The Cincinnati Times tells a
story of a green young couple from
Ripley county, Ohio, who were
"doing" the exposition.
At last the "gal" whose name
appeared to be Jerushn, intimateel
to Rube that she was suffering for
a drink of water, anel he, not car
ing a "continental darn" for ex
penses, started in search of some
place where water could be found.
Observing one of Babcoek's fire
extinguishers of which there
were a goodly number in the build
ing, charged ready in case of fire
he broke for it, under the impres
sion that it was a hydrant.
"Here, Rusha," said he, "is one
of them tarnal new-fangleel city no
tions, where we can get a drink."
"Why, Rube, what is that?"
"That? Why, that's a hydrant,
of course. You can't fool me on
any of your patent notions. I'm
posted ; I've been to town afore, I
Rusha, whose confidence in her
"fellah" elicited our unqualified ad
miration, took all he said as being
gospel, but seemingly puzzled,
"Why, Reuben,5' says she, "how
do you drink out of .this jimcrack
"Just take hold of that brass
consarn," (indicating the nozzle.)
"and put it in your mouth, and I'll
show you a sight by ginger."
Ru.dta did as directeel. Apply
ing the mizzle to the capacious ori
fice in Iter frontispiece, she awaited
.events ; nor eliel she wait long, for
Rube, turning on the cock, Rusha
uttered a scream, and making wry
faces, Reuben saw more
than he had ever dreamed of
At length Rusha got her mouth
"Thunder .and Mars, Rube 1
what on earth do you call that
stuff? Why, it's bitterer than
"Oh, pshaw ! you're green, Ru
sha. Why, that's Ohio river wa
ter. It's not near as good as the
water in your dad's well not by
a long chalk. But it's the emly
kind city folks has. Let mo show
you how to drink it."
So saying, Rube opened what
nature had intended for a mouth,
put what would answer for a mod
e l for a traveling -cellar door, and
putting the nozzle there, gave the
e-ock another turn, and look one
swallow, when lie, too, cavorted,
ami tore around as though a hor
net had mistaken his mouth for its
"Well, gal, I'll be gosh almighty
poll darned ! May I be eternally
flabbergasted and cut to bite, if
that ain't the rottenest, tarnalest,
ornariesf, slinking water I ever did
taste ! Tell you what it is Rusha,
that's some of that new kind of
water . city folks have got to drink
ing. Sulphur water, they call it.
I id ways heard tell that "it tasted
like rotten eggs, and that's 'em
and ne mistake. Let's go to the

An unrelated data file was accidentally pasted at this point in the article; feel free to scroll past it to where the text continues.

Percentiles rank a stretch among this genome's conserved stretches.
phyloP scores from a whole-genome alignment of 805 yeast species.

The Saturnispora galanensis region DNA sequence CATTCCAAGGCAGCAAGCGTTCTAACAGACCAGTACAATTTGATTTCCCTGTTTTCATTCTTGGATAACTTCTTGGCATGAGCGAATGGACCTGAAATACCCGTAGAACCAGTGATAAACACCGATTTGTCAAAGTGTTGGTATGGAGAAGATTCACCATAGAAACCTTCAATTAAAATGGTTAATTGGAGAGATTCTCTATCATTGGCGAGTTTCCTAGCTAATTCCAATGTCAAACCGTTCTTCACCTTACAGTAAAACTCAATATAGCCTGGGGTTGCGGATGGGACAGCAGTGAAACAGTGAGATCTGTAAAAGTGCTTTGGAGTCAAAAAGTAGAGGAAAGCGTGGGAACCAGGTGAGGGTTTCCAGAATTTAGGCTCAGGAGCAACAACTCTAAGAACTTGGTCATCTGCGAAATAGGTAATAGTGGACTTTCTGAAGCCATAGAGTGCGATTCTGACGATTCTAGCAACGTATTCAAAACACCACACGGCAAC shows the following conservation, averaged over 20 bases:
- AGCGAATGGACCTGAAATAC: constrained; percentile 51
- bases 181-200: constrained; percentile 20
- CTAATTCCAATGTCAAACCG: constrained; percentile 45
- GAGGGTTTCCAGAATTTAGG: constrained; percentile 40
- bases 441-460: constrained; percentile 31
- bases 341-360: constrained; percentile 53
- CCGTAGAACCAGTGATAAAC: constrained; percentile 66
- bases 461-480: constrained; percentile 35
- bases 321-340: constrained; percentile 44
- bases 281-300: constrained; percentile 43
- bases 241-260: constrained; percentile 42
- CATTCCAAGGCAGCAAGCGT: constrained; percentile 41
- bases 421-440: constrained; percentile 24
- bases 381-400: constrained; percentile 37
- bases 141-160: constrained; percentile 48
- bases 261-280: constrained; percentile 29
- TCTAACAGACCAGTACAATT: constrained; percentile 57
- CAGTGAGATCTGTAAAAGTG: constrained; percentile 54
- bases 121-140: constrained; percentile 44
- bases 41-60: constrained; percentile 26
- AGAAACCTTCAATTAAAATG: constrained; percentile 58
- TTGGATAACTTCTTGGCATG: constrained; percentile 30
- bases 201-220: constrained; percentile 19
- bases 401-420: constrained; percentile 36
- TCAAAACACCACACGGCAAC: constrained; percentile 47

hotel, Ruh, for I begin to feel
squeamish in my inwards."
So saying, Rube and Rusha
walked off, while the large number
of visitors Avhe witnessed the scene.
were1 making the building shake'
and bursting their sides with laugh
ter over their ludicrous blunder.
The last Ku-lvlux outrage in
North Carolina consists in an un
warrantable interference, by means j
of an anonymous note, with the lib- !
erty of a colored citizen who com
bined the diffusion of the gospel
on the Sabbath with more profita
ble eommcivial transactions during
the week. The pastor in question
lives in Lincoln county, and the
notice which he receiveel reads:
i i f. v. and 1) it a 1 : Sin ; You 1 n u s t
either quk preaching or quit steal
ing hogs. K. K. K.
Copies of this atrocious docu
ment have been transmitted to the
New Yeiiv Tribune and to the
headquarters of the government,
and it is confidently anticipated
that a military force will immedi
ately be sent to protect the
aggrieved party in the peaceful ex
ercise e;f his civil rights. J. 1 ".
A Lynchbur.g Ya., journal says
that that place can boast .of a sun
dial which was made in 1428, and
which, consequently, is now 443
years old, and which, when Colum
bus crosVed the blue ocean and
planted his standard on the Amer
ican soil, enjoyed the ripe .old age
of Of years. The age of ,this ven
erable noier of the sun's course Hp
pears to be unquestioned, and it is
elcubtless .the oldest specimen of
man's handiwork in this country.
Josh Billings says in his "Lec
ter:" "Rats originally came from
Norway, and nobody would have
cared if they had originally staid
there." A lady frienel remarks
that they still show their gnaw
Marriage under Difficulties.
A friend of mine, who once lived
in Iowa, used to tell a story of a
wedding that he witnessed, where
the ceremony was performed on
the same couple three times in one
night. Pie was wandering through